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Searching in the Databases

This guide provides a brief overview of common search techniques that you can apply to dasebases, catalogs and search engines to retrieve better results.

How do I get a Library Card?

Your library card allows you to access your NECC Library Account to request and renew books and other items You will be prompted to enter your library card number and password when accessing the library's electronic resources (like databases) from off-campus.

Your library barcode can be found in the bottom corner of your NECC Student ID card. Visit the Welcome Express Desk in the Behrakis One-Stop Student Center, 100 Elliot Street in Haverhill, or the Welcome Express Desk in the John R. Dimitry Building at 45 Franklin Street, Lawrence, MA 01840 to receive a new Student ID with the library card number or use the following information:

Your library card number is 203850 + your 8-digit student ID Number.

(For instance, if your Student ID number is 00223344, your library card number is: 20385000223344)

Your password is your 8-digit birthday.

(For instance, if your birthday is April 15, 1996, your password is: 04151996)

If this information does not work, contact the library. NECC ID numbers expire once you stop taking classes, or after a set period of time if you are not a student. To re-activate your library barcode number, contact the library.

Searching a Library Database

                                                                                                woman typing on a laptop

Being a savvy online researcher requires skill and practice. This guide provides a brief overview of some common search techniques that you can apply to library databases, online catalogs, and even some internet search engines to retrieve better search results. Databases have some form of controlled vocabulary so using keywords, subjects, boolean operators and other advanced search skills like truncation and wildcards will help you find more relevant results in less time.

What is a Database?

A database is a searchable collection of articles from journals and magazines, electronic books, newspapers, images, and reference sources. Some databases contain very general information and others may cover many different subjects, while others are subject-specific. At the NECC Library, we have an  A-Z Database List - select the database you would like to use alphabetically by name or use the drop down box to select a recommended database by subject.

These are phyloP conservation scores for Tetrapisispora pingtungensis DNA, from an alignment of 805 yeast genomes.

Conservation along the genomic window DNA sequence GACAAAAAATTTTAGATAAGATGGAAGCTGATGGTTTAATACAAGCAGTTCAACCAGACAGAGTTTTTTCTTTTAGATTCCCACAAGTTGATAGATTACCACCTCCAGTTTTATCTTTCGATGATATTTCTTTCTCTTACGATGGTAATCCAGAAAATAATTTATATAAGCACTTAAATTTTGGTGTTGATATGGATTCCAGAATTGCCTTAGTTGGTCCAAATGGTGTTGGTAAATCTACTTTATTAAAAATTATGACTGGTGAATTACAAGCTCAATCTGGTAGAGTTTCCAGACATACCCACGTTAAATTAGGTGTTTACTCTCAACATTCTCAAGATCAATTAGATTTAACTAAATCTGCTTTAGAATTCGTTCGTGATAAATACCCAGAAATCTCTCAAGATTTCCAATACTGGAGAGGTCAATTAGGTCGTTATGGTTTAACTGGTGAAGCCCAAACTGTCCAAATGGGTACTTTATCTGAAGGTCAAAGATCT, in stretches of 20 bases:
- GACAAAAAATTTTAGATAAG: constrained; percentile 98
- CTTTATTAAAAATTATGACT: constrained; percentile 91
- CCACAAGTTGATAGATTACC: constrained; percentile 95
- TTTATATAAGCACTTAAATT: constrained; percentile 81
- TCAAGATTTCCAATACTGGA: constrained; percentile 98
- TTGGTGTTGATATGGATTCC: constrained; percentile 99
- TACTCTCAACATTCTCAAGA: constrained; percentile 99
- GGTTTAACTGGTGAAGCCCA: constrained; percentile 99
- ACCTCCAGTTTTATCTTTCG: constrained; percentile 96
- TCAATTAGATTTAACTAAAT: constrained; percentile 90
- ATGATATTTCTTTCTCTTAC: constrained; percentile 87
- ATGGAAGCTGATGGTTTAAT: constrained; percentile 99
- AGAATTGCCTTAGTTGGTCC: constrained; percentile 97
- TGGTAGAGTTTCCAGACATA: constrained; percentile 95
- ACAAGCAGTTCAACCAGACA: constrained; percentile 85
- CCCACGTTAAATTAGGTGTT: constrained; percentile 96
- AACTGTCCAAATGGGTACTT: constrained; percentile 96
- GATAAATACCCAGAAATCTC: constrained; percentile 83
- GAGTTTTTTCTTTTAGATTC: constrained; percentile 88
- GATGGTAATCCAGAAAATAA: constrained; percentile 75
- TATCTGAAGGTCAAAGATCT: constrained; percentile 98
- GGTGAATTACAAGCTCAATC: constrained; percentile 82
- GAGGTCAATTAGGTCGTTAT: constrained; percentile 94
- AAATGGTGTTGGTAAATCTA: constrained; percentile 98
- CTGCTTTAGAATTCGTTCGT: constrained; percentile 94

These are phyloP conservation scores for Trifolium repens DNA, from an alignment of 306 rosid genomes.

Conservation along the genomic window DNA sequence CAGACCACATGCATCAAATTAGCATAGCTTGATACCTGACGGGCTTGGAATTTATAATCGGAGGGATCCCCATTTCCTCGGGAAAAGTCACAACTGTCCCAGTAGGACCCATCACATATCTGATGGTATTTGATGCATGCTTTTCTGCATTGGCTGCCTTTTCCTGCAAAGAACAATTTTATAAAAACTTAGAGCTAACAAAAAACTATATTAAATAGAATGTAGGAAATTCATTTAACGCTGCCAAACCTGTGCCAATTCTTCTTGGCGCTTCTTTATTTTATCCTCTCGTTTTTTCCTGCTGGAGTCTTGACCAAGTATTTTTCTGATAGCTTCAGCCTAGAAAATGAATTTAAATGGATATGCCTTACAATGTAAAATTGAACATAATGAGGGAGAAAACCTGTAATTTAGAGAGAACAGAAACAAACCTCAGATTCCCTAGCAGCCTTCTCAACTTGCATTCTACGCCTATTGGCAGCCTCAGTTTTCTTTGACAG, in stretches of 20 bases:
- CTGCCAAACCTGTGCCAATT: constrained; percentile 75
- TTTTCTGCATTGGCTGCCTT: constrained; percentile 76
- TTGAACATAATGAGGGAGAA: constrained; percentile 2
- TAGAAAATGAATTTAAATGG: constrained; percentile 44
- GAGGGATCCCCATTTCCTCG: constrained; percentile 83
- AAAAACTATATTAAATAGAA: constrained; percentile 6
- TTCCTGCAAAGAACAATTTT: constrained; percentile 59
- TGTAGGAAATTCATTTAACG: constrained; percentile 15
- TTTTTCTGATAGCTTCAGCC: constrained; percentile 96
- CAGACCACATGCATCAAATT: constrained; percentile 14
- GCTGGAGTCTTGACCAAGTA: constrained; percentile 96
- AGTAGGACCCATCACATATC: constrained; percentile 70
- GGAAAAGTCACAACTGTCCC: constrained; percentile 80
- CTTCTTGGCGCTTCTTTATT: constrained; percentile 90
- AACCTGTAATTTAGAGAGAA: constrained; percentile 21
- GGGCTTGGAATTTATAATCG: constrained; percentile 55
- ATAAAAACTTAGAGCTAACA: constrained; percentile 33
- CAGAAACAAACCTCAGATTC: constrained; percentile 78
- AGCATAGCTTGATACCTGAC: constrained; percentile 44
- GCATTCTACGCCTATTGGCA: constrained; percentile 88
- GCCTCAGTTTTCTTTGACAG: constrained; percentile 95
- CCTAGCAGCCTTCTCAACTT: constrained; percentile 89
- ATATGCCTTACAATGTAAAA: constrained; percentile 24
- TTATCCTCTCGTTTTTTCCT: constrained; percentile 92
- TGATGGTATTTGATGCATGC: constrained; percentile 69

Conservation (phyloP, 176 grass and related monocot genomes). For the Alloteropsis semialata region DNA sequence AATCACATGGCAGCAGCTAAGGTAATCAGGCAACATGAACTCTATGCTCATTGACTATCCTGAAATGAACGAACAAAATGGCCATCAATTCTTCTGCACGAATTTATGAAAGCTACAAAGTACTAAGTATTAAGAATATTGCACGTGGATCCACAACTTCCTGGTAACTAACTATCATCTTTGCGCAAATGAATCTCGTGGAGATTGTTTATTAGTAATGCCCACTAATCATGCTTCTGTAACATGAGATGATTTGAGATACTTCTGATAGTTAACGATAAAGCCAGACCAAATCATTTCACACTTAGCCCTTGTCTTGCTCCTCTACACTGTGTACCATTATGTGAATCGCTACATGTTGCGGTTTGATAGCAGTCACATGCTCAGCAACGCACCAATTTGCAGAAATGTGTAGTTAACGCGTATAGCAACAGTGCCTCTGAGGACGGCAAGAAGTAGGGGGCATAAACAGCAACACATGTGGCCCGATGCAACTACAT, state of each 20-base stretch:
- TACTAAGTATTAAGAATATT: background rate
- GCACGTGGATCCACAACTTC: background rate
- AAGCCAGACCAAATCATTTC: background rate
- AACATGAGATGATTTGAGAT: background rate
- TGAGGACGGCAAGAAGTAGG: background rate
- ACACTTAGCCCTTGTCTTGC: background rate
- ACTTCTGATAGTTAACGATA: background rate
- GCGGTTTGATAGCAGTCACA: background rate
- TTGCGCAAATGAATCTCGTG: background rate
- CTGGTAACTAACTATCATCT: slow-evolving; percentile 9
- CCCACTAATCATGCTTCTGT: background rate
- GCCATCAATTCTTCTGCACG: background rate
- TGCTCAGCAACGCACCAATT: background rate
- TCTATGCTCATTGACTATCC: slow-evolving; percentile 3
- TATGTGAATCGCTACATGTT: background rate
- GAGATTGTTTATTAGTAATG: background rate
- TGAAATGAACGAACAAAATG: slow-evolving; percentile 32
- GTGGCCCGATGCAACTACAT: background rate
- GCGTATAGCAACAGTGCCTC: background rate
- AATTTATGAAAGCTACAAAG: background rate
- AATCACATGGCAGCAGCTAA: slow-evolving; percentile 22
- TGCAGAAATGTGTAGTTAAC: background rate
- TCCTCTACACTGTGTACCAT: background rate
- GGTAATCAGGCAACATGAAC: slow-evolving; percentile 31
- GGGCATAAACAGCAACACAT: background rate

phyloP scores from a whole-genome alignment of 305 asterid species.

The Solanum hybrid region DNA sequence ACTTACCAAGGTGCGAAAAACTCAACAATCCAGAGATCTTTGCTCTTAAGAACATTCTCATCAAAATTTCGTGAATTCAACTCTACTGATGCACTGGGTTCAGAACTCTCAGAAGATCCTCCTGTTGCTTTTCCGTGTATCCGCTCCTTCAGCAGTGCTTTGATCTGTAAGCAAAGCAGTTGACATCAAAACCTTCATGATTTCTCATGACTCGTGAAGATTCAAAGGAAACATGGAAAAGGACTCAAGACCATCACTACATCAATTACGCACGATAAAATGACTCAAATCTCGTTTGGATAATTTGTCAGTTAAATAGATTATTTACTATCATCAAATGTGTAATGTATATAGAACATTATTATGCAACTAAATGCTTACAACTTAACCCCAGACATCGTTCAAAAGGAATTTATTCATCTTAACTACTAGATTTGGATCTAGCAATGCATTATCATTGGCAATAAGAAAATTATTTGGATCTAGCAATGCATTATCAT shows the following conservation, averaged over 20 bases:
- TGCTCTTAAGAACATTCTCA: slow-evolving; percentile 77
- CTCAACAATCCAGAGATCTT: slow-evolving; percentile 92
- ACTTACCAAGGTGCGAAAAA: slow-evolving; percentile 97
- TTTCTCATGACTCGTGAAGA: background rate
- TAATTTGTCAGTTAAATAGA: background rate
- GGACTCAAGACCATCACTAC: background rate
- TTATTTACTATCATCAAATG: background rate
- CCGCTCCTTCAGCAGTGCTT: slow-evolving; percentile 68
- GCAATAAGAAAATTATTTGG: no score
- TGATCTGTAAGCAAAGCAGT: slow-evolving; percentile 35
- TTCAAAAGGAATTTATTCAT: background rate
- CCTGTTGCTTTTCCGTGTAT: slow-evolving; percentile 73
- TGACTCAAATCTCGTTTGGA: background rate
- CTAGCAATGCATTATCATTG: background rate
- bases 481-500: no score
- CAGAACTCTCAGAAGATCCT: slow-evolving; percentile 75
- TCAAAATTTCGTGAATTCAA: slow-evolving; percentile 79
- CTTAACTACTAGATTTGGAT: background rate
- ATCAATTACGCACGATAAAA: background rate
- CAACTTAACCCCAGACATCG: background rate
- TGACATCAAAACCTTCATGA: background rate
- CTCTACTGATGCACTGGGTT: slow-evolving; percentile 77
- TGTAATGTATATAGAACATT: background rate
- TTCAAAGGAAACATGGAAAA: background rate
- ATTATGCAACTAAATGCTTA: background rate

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Library databases are different than the resources you find with Internet Search Engines like Google, Bing, Ask, or Duck Duck Go. Both can be useful in your research depending on the type of information you are looking for and how you would like to use it. 

The table below compares some of the differences between library databases and search engines.

Library Databases Search Engines
Are paid for by tuition - you need an NECC library card to access them Find information that is free - can be written/published by anyone regardless of expertise
Contain peer-reviewed, scholarly articles written by experts in a professional field Have few free, scholarly journal articles available
Retrieve focused and relevant searches quickly Can retrieve sites that are not relevant or are outdated
Are stable sources of information - the articles do not disappear Can be time-consuming to narrow down and/or evaluate results
Have tools to help create citations Provide no tools to help create citations


To cite this LibGuide use the following templates:

APA: Northern Essex Community College Library. (Date updated). Title of page. Title of LibGuide. URL

MLA: Northern Essex Community College Library. "Title of Page." Title of LibGuide, Date updated, URL.